A girl I grew up with and played with as a child took her own life. She was 43 and had two kids, a boy of 15 and a girl of 18. She had gotten divorced and couldn't move foward with her life.

People tried to reach her and she saw many therapists and psychologists who convinced her family she wasn't under threat. She was hospitalised for a month to try and contain her depression and on the day she was released, she came home, strung up a length of rope in the stairwell and hung herself. He younger brother found her body. Almost 300 people came to her funeral and there was an air of sadness but also distain for what she had done. Suicide carries stigma for the families left behind but when I think about it, I would never say the person should not have done it.

In the medical profession there is the ethos that 'Pain is whatever the person suffering percieves it to be'

Physical pain from an injury can be treated with analgesics but emotional pain cannot... it can only be dulled by anti depressants and therapy. Emotional pain and depression are like being in a wormhole, you just fall and 'live' within it. It can throw you in any direction and is constantly there in your every waking thought.

My friend had died long before she was actually dead. Medical science and holistic therapies couldn't help she helped herself. I would do the same.

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3 Responses Mar 8, 2009

I understand that. No matter how you cut, its still a cake. We cannot judge other people for what they do, that is up to God.

I think that the reason people stigmatize suicides, especially of this sort (i.e. she was relatively young) is that there is the common perception that suicides are universally a rash decision, an overreaction, a mistake. It is all but gospel that for those who kill themselves, they would've been better off living, that it would've gotten better. People only see what could be, rather than what is, hence why the young who kill themselves are given more attention than the elderly who do the same. To an extent, it makes sense, as the elderly more often kill themselves due to health issues. Indeed, with the elderly, it is often the very realization that the potential for their futures is nil that drives there decision, whereas with the young, it is the voluntary extinguishing of said potential that so thoroughly appalls people. Many are willing to accept a terminally ill person's right to die, yet these same would deny that same decision to someone who is physically healthy, in spite of the fact that their mental states are as trying and terminal to them as a stage 4 cancer patient. It is of course tragic that some kill themselves when they otherwise may have felt better, given time, and for whom the decision was indeed an impulse, and it is with mourning and regret that we face these. However, for some, even those who seem relatively young, their depression is indeed terminal, and things aren't just going to "get better", no matter how many times they're told otherwise. I think that this was the case for your friend. Furthermore, who cares if it is exactly "terminal" or not. Perhaps there could have been a recovery for your friend, but how much pain should we expect her to bear in the hope of perhaps being better one day? Perhaps she should have soldiered on, as we seem to expect the depressed to, no matter their pain, but who are we to say? In the end it is their life at stake, and they who must suffer the pain, and whose potential is at stake. I think that even though many of us would not have made the decision she did, she and others like her at least deserve that their decisions be respected.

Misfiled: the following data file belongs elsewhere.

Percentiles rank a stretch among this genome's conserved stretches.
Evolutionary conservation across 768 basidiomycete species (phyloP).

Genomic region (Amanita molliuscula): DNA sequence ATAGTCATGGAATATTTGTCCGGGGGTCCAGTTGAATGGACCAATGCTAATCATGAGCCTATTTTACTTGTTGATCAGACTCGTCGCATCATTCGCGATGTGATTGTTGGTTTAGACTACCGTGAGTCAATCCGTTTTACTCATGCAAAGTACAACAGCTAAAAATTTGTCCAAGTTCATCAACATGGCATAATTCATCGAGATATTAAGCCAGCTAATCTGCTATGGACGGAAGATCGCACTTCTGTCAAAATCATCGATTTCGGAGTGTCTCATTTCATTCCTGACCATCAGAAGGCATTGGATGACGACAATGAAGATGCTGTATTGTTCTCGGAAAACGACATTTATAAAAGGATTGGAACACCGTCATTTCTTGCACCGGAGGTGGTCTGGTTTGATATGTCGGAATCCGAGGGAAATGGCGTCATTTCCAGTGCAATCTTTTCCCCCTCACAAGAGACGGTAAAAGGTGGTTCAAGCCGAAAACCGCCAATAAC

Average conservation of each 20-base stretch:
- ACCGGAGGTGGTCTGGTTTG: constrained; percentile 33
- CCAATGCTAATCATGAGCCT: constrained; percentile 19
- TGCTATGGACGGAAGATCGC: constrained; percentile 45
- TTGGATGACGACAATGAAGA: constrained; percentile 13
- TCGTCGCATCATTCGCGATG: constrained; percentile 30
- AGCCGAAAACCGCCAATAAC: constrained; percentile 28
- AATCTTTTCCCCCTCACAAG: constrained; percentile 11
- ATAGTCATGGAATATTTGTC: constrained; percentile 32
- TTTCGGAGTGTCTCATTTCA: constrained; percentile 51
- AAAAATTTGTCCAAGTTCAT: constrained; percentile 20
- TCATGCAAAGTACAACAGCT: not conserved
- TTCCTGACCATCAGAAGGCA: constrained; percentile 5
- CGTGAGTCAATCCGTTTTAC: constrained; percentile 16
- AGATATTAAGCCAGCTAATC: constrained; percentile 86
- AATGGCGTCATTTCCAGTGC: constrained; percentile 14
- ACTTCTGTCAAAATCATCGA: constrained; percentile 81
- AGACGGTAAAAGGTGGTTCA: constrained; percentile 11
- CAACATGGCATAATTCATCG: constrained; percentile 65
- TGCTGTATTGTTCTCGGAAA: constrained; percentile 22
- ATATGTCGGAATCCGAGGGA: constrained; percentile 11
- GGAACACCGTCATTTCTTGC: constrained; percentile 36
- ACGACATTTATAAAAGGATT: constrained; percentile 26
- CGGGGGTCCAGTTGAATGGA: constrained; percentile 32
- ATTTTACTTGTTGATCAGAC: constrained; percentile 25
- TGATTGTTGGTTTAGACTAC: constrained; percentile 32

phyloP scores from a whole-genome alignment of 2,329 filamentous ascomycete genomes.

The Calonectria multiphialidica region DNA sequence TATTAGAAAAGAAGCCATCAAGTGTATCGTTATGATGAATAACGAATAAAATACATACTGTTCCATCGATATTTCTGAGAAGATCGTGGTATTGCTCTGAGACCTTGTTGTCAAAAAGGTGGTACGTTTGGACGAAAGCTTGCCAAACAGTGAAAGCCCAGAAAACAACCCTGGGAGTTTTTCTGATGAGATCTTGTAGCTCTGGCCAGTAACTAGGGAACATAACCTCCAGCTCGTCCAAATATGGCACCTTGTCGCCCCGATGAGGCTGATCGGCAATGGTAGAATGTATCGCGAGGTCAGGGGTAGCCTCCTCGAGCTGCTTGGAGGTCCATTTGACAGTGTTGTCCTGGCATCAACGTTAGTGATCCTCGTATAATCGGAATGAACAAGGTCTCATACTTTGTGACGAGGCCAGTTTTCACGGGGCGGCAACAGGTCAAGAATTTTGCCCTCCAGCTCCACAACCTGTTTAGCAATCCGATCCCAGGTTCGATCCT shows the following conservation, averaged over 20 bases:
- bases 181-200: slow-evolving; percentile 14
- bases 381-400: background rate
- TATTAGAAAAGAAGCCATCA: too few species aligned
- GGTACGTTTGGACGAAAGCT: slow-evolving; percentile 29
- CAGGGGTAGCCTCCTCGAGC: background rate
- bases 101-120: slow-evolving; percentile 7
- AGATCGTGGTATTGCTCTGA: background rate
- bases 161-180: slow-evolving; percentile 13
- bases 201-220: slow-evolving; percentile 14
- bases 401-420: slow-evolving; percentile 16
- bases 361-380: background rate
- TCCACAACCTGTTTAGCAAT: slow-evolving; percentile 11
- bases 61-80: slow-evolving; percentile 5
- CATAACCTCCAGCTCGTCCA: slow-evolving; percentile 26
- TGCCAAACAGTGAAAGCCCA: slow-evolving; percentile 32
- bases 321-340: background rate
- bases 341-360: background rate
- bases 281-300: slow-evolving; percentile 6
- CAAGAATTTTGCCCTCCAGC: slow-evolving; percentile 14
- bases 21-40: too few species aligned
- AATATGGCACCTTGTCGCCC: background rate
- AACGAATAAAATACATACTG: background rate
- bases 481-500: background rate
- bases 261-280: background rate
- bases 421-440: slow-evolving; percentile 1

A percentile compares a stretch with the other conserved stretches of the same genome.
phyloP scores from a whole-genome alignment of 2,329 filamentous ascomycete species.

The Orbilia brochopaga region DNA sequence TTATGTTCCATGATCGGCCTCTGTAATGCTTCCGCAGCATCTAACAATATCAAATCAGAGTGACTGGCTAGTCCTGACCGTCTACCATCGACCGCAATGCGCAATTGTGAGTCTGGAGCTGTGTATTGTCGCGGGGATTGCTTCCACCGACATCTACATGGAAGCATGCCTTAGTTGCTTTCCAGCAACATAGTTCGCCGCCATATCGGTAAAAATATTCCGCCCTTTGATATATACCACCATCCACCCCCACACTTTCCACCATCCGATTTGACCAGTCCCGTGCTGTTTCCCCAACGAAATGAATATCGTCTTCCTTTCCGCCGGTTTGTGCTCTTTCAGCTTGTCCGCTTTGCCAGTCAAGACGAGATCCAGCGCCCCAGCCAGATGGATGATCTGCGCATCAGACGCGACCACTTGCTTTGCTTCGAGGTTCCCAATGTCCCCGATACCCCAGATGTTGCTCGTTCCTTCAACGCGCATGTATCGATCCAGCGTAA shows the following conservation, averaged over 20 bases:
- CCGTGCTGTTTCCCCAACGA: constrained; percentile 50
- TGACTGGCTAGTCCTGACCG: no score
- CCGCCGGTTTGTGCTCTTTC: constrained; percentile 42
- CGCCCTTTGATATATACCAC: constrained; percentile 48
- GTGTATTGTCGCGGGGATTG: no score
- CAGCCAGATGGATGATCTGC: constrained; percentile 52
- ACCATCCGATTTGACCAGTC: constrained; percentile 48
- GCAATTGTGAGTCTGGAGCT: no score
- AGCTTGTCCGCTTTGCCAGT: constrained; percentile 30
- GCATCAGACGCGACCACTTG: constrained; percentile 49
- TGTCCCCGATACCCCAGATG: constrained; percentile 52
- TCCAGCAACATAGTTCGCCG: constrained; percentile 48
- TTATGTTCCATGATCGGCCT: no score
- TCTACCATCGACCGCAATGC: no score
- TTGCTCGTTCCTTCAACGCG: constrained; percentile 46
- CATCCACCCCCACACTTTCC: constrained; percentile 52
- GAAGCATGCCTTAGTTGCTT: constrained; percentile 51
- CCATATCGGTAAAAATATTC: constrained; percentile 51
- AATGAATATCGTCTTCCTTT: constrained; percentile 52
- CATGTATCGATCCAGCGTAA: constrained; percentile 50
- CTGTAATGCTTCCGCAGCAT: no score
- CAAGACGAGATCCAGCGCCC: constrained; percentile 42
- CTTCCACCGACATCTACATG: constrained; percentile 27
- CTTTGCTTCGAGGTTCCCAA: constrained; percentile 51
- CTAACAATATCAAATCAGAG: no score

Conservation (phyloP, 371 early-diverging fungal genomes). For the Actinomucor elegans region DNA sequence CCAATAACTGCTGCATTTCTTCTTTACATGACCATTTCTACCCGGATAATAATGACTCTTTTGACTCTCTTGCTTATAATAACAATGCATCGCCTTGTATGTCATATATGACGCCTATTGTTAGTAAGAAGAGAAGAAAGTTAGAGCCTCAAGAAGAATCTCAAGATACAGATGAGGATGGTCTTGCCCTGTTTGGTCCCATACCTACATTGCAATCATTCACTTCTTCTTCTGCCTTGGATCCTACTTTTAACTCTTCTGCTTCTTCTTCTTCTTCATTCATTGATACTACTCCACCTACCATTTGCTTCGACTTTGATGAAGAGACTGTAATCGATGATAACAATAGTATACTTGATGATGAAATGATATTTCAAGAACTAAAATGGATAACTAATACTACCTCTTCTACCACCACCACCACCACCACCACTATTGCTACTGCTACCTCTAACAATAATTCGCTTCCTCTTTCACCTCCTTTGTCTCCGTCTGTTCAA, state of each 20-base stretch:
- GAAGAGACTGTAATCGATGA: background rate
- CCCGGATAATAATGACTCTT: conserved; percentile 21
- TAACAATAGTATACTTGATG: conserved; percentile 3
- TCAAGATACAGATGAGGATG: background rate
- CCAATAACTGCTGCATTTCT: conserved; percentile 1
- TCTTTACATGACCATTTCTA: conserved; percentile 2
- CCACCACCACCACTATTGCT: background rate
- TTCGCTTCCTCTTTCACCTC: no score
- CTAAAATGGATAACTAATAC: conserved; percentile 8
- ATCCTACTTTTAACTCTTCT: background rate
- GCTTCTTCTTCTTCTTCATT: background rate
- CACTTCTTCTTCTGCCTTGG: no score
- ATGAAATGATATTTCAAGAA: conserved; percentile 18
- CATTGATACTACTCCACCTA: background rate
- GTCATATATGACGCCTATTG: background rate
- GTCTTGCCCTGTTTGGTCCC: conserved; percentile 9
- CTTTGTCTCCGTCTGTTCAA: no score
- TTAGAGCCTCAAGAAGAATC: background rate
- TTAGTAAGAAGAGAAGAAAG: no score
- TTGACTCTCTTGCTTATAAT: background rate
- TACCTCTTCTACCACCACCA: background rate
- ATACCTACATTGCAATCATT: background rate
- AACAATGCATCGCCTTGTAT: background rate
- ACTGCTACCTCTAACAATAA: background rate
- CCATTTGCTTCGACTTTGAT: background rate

I agreed with almost everything that you wrote up until the last sentence where you said you would do the same. I agree that emotional pain is not just something that can be "dealt with". We lost a family member right about the same age as yours, and so I know first hand the all the pain that you are going through right now. I also know, that because of this horrific experience, doing the same thing would be the last thing from my mind.... I would hope. Peace.